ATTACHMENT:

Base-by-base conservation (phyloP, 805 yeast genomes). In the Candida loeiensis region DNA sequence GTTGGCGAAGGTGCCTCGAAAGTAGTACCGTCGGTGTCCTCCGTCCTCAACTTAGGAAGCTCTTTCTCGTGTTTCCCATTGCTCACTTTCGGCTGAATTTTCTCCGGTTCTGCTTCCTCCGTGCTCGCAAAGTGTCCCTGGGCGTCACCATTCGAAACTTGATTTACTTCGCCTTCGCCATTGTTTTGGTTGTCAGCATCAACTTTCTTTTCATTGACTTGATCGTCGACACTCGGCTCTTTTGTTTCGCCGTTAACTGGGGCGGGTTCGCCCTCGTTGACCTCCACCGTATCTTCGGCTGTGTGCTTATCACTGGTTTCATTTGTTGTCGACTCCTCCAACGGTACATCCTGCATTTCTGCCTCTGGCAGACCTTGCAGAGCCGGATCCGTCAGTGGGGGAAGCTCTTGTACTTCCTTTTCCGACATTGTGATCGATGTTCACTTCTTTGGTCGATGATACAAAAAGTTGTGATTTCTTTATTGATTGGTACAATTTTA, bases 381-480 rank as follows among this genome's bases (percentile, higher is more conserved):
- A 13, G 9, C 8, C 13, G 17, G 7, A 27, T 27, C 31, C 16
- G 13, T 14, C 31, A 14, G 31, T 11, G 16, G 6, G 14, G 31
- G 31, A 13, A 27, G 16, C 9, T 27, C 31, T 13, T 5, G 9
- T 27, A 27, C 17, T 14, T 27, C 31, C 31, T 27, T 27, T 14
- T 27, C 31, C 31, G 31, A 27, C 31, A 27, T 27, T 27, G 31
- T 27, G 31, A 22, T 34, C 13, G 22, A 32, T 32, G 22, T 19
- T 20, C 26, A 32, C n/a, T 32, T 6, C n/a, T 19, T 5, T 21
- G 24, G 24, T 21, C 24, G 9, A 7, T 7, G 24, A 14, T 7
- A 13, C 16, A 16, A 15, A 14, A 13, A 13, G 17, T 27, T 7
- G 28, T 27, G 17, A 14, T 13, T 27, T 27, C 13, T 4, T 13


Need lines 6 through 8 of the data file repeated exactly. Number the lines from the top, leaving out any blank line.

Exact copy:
- T 27, C 31, C 31, G 31, A 27, C 31, A 27, T 27, T 27, G 31
- T 27, G 31, A 22, T 34, C 13, G 22, A 32, T 32, G 22, T 19
- T 20, C 26, A 32, C n/a, T 32, T 6, C n/a, T 19, T 5, T 21